Remember the game "Operation?"
In a surgical suite at Cancer Treatment Centers of America in Tulsa, it is a precision game using the latest technology available to surgeons.
In the hands of thoracic surgeon Peter Baik, D.O., the DaVinciXi gives him a magnified view inside his patient and allows him to search out and remove even the tiniest of tumors in the fight against lung cancer, the nation's leading cause of cancer deaths.
"Smaller incisions, more precise, highly magnified and be able to have the patients go home earlier," said Dr. Peter Baik, Thoracic Surgery Director at CTCA, who specializes in minimally invasive procedures.
Deneisa Calvert, a fifth-generation resident of Eufaula, is just one of the patients he treated for non-small cell lung cancer which accounts for nearly nine out of every 10 cases. He spent 9 hours using the robotic system to remove a large tumor and part of her lung to help save her life.
"It sure beats that cut from the middle of your back all the way around and up to the front, you know," Deneisa Calvert said. Having undergone several major back surgeries in the past, she knows how difficult it is to recover from large incisions. She says she has only some tiny scars on her back from the small incisions needed in the lung cancer procedure she underwent at CTCA in Tulsa.
"The next day, I got up and walked down the hall with a walker," she said.
Deneisa is actually fortunate because her cancer was caught relatively early and it is a type that usually grows at a slower rate than small cell lung cancer. Most people with lung cancer don't have any symptoms until it's advanced, Dr. Baik told 2 Works for You anchor Karen Larsen.
"When it is found at stage 3 or stage 4, the mortality rate - 5-year survival rate - is less than 20-percent," Dr. Baik said. "Which is not great."
The numbers from the American Cancer Society and American Lung Association are startling:
- Every two and half minutes, someone in the United States is told that they have lung cancer, and every single day 400 people lose their lives to the devastating disease.
- The rate of new lung cancer cases in Oklahoma is 71.6, higher than the national rate of 63.0, and ranks 40th among all states.
- The smoking rate in Oklahoma is 22.2 percent, higher than the national average of 16.8 percent.
- In the last 41 years, lung cancer incidence has increased 87 percent among women.
- 48 percent of women diagnosed with lung cancer will not survive one year after diagnosis, as lung cancer is most often diagnosed at later stages when the disease is less curable.
Deneisa did not have any symptoms to warn her of the cancer. She was suffering from a stomach virus that sent her to urgent care for treatment. While there, the doctor prescribed an X-ray which revealed a large mass in her lung. Advised to find a thoracic surgeon, she turned to Cancer Treatment Centers of America in Tulsa in July of 2016.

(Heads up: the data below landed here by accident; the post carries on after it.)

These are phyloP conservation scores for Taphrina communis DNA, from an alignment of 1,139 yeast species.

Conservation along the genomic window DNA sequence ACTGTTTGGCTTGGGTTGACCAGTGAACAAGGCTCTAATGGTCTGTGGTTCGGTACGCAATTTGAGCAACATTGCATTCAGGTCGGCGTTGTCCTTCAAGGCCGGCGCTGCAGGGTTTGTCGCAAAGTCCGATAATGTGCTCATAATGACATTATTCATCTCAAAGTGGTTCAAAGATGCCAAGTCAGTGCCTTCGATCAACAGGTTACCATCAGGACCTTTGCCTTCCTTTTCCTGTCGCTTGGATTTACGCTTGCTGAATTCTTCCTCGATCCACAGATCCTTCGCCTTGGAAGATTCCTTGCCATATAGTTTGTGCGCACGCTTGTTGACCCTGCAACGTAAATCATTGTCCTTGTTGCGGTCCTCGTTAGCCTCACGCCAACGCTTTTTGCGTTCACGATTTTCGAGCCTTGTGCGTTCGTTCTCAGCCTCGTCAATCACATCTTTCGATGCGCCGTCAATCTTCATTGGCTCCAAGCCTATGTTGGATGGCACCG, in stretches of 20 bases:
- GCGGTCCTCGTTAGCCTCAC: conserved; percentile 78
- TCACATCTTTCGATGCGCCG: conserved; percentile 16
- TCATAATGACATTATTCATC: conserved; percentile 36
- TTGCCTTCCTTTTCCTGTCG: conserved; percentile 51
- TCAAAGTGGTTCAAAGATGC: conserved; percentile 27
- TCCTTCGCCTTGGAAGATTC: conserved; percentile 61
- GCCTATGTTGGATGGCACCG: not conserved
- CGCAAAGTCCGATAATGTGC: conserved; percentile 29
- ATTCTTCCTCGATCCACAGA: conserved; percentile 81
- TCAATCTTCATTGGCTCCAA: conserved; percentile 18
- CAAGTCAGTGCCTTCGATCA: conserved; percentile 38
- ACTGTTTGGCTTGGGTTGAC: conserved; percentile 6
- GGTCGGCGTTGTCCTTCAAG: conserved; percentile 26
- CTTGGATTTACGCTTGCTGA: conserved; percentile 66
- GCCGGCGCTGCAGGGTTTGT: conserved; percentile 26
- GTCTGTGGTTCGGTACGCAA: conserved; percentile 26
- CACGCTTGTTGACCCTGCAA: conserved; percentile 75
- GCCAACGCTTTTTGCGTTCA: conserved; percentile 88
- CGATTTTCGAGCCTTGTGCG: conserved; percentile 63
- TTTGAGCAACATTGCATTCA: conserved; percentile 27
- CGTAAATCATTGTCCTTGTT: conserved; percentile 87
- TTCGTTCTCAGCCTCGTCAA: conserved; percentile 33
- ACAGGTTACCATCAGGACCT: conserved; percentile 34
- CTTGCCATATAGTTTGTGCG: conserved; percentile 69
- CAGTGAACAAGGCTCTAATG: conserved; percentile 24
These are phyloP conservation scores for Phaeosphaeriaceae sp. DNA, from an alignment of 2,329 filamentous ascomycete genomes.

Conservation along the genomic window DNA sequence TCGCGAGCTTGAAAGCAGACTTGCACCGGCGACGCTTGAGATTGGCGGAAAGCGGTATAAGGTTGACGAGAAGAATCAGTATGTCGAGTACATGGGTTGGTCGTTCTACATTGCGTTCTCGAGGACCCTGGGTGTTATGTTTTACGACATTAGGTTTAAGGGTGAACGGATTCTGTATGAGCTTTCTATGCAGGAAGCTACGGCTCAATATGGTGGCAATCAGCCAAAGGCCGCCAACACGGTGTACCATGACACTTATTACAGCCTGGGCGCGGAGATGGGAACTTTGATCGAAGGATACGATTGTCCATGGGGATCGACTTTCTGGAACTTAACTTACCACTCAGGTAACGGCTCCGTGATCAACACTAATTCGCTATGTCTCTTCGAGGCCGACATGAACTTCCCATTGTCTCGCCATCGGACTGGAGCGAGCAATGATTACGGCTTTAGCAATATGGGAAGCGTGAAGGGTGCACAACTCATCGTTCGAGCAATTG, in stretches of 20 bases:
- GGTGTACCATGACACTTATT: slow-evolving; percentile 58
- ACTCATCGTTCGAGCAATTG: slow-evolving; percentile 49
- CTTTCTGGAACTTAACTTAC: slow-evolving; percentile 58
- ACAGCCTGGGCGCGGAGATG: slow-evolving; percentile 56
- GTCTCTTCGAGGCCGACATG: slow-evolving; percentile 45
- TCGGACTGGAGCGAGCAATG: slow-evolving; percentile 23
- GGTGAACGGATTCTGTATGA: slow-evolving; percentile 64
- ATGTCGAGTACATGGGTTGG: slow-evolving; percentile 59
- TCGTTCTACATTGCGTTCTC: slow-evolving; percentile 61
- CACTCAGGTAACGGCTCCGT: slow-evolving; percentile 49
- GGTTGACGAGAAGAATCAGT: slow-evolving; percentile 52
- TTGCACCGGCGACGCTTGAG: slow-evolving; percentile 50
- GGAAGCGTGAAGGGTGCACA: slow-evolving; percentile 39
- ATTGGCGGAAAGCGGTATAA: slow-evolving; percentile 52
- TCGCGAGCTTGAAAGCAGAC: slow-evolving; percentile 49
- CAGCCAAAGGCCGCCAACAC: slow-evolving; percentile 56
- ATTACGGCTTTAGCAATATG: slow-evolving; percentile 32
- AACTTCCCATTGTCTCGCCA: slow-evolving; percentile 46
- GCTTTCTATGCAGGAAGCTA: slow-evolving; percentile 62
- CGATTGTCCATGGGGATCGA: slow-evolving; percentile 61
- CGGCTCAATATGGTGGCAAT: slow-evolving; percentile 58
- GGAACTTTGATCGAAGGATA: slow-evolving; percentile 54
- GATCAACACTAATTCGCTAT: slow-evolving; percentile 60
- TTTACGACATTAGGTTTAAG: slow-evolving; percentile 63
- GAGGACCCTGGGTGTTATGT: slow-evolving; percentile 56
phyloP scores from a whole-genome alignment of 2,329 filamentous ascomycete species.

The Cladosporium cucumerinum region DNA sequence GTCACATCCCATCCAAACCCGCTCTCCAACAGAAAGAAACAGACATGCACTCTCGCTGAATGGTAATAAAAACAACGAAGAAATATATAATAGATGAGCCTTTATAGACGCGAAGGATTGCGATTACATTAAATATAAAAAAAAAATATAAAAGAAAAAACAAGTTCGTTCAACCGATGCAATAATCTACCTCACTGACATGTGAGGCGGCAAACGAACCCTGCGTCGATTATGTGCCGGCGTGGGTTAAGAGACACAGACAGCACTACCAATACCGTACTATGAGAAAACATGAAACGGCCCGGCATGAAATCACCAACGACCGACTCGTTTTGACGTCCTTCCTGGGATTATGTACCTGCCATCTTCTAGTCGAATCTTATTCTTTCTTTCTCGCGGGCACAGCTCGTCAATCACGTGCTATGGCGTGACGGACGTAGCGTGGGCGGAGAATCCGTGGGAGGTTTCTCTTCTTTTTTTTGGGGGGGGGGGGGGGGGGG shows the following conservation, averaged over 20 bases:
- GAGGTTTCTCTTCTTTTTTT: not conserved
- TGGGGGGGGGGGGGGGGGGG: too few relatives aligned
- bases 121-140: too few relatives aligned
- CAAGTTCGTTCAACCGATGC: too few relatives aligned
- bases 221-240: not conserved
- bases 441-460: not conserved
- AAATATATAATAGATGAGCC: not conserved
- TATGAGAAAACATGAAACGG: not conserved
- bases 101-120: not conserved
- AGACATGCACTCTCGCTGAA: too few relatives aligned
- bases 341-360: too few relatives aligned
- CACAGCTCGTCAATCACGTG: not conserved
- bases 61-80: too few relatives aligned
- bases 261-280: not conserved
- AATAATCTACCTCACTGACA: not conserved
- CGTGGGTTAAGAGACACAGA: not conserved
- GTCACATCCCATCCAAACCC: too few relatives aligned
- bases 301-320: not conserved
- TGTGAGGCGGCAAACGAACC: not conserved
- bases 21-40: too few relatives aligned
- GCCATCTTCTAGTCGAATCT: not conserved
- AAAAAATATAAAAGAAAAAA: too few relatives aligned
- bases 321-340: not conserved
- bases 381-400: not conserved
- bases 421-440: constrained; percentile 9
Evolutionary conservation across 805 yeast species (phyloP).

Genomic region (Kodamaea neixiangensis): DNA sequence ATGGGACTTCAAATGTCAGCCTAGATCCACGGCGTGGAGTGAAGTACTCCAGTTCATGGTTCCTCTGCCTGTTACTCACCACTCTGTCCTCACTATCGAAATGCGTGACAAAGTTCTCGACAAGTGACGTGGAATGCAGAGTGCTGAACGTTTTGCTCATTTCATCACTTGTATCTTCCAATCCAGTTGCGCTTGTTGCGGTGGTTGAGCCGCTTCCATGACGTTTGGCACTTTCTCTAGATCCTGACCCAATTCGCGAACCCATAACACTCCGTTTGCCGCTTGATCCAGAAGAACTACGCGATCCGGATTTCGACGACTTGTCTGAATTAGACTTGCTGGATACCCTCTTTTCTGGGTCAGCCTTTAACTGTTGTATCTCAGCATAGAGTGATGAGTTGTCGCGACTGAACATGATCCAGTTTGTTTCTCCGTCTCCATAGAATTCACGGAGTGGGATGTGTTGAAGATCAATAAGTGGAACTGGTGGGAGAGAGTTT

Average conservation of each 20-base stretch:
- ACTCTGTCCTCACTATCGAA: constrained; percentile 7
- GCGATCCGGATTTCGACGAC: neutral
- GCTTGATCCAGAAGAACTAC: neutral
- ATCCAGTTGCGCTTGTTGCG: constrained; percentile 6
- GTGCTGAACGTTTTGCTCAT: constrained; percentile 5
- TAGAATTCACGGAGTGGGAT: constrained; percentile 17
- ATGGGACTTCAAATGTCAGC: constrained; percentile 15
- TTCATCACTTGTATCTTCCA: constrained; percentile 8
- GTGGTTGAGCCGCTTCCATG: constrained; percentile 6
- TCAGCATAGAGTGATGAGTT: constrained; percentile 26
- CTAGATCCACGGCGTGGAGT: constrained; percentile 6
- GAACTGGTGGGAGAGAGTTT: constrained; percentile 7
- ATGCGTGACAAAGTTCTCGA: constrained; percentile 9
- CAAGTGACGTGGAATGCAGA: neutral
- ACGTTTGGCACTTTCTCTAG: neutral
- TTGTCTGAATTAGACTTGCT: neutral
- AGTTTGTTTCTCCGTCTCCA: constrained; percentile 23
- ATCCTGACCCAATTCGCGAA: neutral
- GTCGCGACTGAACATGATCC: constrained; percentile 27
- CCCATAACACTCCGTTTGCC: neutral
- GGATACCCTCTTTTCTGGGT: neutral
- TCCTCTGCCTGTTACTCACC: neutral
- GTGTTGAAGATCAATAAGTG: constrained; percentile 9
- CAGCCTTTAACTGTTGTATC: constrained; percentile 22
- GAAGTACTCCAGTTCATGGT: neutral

"And then my daughter and I walked through the door," she said. "And I thought, it's going to be OK!"
After surgery, she underwent preventive chemotherapy.
"I always knew what was happening," Deneisa said. "I was never in the dark and I never had anybody that couldn't answer my questions. I felt very blessed the whole time I was here. I always felt that I was in really good hands."
Two and a half years later, she is doing great. She spends her spare time helping cancer patients who are not as fortunate and organizes bake sales to raise money for their medical treatments and meals for families with children. Deneisa plans to help others while achieving her own personal goal of remaining healthy and strong and enjoying her husband and family. She now only sees her cancer care team every 6 months.
Cancer Treatment Centers of America in Tulsa provided this list of lung cancer risk factors and symptoms:
- About two out of three lung cancers are diagnosed in people over age 65, and most people are older than 45. The average age at diagnosis is 71.
- Family history: Genetics may predispose certain people to lung cancer.
Individuals with an immediate family member who has or had lung cancer (and who does not or did not smoke) may be more prone to developing the disease.
Smoking and secondhand smoke: Smoking is widely considered the leading cause of lung cancer. For those who don't smoke but are exposed to smoke at home or work, secondhand smoke may significantly increase their risk of lung cancer.
Exposure to asbestos or other pollutants: Carcinogenic chemicals in the workplace increase lung cancer risk, especially if you smoke.
Exposure to radon: Radon is a colorless, scentless radioactive gas that is found in some houses and is a leading cause of lung cancer.
According to a CTCA release, "lung cancer symptoms may include a cough that lingers over an extended period of time. Other early signs include a chronic cough that is deeper and more hoarse than usual or a constant cough that produces blood in spit or phlegm. When no other medical conditions such as sickness or unexplained weight gain have developed, patients who experience shortness of breath, or who are easily winded or wheezing during normal activities, may consider being tested for lung cancer, since these may be early indicators of the disease."
Dr. Baik recommends lung cancer screening for people between the ages of 50-80; have at least a 30 pack-year history or 20-pack year with other risk factors or if you are a current smoker or have smoked for the past 15 years.
If you think you might be at risk for cancer, Dr. Baik encourages patients to be proactive. Get regular checkups and talk with your primary care physician about the need for lung cancer screening. If something is discovered, he recommends getting a second opinion and doing plenty of research so patients are well-informed about their options.
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